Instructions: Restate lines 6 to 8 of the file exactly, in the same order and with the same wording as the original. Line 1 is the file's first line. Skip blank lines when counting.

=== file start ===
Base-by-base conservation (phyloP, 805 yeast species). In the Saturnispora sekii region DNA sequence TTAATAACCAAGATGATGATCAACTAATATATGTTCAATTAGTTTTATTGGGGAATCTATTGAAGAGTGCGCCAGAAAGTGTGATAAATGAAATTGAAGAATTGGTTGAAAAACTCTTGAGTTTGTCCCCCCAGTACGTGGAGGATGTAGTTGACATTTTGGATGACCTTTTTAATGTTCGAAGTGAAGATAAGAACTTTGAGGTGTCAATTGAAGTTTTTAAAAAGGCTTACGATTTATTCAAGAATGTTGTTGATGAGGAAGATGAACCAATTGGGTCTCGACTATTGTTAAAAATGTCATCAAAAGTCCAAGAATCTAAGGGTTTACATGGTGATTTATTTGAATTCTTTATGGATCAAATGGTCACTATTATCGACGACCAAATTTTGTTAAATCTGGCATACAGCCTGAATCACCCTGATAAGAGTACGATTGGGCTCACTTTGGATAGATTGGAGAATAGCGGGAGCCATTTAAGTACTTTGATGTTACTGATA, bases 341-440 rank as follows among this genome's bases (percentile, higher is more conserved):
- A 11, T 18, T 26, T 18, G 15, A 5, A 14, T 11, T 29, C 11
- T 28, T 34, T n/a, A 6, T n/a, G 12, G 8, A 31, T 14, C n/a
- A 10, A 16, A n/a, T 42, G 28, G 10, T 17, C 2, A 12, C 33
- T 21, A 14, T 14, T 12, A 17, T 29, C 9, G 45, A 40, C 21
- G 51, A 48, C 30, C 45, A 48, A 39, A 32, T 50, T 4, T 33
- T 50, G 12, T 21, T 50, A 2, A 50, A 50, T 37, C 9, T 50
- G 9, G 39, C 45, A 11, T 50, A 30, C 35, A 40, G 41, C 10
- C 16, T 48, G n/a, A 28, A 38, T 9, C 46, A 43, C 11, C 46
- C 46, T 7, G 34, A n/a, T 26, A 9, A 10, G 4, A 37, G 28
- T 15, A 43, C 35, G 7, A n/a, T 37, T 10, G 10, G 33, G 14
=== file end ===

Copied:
- G 51, A 48, C 30, C 45, A 48, A 39, A 32, T 50, T 4, T 33
- T 50, G 12, T 21, T 50, A 2, A 50, A 50, T 37, C 9, T 50
- G 9, G 39, C 45, A 11, T 50, A 30, C 35, A 40, G 41, C 10